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Cohen, Winthrop children’s hospitals earn top-tier rankings

The Steven and Alexandra Cohen Children's Medical Center

The Steven and Alexandra Cohen Children's Medical Center in New Hyde Park is seen on May 3, 2016. The hospital, and the Children's Medical Center at Winthrop-University Hospital, were honored by U.S. News & World Report for their high-quality medical services. Credit: Yeong-Ung Yang

Two Long Island children’s hospitals ranked among the nation’s best when 10 specialties were measured, U.S. News & World Report said Tuesday.

The Steven and Alexandra Cohen Children’s Medical Center in New Hyde Park was ranked among the top 50 children’s hospitals in seven specialties.

The Children’s Medical Center at Winthrop-University Hospital in Mineola achieved three top rankings.

Cohen Children’s hospital, part of Northwell Health, was 13th in urology, 29th in neonatology, 37th in gastroenterology and GI surgery, 39th in neurology and neurosurgery, 40th in both orthopedics and pulmonology and 43rd in cancer.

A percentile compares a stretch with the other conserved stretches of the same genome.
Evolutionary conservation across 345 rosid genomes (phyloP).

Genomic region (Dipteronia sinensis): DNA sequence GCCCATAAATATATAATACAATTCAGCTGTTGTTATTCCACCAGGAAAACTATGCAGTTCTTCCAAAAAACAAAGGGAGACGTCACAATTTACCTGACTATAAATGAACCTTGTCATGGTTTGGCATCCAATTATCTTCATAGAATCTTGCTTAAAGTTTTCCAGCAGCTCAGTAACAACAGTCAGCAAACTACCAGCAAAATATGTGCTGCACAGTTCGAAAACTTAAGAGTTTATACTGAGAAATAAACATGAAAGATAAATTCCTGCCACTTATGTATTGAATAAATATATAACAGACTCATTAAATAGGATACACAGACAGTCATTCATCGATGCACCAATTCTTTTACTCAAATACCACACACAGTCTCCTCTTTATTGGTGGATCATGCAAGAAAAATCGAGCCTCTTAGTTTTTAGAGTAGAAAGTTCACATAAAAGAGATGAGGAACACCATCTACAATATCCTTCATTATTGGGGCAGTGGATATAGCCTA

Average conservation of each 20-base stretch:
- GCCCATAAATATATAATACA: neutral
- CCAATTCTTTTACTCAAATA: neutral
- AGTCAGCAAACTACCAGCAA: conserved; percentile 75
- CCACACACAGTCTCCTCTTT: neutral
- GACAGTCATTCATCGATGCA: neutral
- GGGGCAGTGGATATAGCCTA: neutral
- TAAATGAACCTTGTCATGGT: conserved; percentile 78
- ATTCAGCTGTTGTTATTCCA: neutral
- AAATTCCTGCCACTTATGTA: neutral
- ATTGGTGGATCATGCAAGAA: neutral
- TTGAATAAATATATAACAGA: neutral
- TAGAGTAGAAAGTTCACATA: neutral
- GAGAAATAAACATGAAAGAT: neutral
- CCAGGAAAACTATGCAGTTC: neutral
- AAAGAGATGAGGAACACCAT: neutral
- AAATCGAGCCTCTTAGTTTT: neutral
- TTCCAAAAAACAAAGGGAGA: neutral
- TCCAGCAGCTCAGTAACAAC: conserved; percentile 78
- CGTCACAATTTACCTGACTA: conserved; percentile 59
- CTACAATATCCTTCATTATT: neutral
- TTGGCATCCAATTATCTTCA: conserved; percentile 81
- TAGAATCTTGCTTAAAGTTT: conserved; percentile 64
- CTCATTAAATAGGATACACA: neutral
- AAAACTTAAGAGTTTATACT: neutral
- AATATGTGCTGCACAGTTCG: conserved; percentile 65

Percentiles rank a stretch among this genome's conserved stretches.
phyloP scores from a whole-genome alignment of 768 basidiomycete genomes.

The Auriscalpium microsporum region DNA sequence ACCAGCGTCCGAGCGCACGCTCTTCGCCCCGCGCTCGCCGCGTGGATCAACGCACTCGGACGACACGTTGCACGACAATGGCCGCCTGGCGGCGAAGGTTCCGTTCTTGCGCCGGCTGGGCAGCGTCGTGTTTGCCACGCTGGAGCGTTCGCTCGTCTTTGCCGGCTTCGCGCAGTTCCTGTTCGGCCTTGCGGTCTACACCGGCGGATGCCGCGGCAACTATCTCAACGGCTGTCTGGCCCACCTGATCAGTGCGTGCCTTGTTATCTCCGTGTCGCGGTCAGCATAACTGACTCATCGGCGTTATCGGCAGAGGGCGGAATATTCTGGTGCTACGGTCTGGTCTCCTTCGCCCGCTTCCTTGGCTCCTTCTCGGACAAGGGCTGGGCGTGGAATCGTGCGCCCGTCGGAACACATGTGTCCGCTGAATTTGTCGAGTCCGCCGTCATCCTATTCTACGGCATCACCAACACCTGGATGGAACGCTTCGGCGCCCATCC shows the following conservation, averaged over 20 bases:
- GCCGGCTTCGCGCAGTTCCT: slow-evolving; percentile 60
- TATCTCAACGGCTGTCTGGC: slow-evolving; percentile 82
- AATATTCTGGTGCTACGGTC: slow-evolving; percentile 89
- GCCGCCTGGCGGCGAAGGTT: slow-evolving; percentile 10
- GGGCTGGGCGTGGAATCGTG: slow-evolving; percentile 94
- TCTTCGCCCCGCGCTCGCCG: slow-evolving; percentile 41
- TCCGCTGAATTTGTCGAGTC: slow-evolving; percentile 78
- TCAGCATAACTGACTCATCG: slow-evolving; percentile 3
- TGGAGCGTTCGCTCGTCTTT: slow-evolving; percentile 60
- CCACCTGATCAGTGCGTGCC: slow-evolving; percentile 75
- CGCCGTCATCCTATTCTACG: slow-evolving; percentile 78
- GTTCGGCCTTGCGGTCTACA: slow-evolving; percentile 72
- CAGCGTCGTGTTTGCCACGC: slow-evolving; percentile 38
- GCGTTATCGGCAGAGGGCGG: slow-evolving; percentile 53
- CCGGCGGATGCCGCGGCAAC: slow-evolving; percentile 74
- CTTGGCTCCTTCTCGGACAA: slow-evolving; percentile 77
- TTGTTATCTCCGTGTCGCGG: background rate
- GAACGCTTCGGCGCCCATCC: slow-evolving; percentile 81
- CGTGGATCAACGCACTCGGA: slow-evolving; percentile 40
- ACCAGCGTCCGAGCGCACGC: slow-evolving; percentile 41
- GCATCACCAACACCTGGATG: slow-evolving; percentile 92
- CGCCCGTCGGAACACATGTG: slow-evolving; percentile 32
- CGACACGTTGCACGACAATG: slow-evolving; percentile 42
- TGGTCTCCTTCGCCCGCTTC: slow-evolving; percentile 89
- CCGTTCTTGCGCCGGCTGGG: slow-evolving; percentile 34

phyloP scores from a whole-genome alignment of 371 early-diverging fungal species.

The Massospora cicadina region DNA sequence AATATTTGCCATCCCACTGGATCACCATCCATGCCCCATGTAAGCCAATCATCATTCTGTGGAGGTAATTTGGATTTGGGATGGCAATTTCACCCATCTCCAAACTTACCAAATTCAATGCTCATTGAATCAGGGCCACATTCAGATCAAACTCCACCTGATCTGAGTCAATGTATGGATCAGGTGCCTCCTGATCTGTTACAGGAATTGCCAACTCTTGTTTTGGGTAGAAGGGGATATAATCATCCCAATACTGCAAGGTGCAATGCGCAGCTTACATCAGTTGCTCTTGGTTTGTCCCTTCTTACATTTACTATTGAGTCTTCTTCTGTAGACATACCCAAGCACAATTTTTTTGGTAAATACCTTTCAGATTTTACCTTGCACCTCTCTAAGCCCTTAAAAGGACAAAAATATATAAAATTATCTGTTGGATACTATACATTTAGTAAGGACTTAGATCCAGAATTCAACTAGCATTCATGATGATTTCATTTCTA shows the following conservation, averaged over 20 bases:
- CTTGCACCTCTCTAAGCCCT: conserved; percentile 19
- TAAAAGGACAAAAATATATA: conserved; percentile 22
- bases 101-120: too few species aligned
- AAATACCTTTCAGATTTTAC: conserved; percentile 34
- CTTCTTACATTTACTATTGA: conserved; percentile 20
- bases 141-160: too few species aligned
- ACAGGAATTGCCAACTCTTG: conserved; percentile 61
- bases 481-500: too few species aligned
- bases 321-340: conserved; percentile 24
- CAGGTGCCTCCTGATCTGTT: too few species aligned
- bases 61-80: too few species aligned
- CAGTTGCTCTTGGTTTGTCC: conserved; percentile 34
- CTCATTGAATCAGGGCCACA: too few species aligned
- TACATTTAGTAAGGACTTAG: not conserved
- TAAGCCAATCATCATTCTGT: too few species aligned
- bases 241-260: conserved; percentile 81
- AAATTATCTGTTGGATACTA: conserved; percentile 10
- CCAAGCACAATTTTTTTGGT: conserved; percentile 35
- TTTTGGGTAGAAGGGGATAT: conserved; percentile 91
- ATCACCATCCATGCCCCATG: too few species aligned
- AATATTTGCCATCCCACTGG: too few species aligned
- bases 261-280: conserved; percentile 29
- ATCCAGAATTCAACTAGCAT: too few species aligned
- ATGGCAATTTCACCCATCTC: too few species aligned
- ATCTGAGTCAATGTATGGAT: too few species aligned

“Our clinical outcomes are among the best in the country,” Dr. Charles Schleien, executive director of Cohen Children’s and senior vice president and chair of pediatrics at Northwell Health, said in a statement.

This is the 10th straight year the hospital has placed among the U.S. News & World Report rankings, he said.

Winthrop, which said it has appeared on the list since 2011, was ranked 29th in diabetes and endocrinology, 50th in pulmonology and 48th in urology.

“This prestigious designation is just one example of Winthrop’s commitment to providing the very best care to pediatric patients across all clinical specialties,” Dr. Warren Rosenfeld, chairman of pediatrics, said in a statement.

Stony Brook Children’s Hospital received no top-50 rankings. A spokeswoman said the hospital “did not participate in the overall US News & World Report voluntary ranking survey.”

The rankings reflect a hospital’s reputation, how patients fare, including mortality and infection rates, and factors that affect how their care, such as the number of patients and nurses and access to specialized programs, according to Northwell’s Schleien.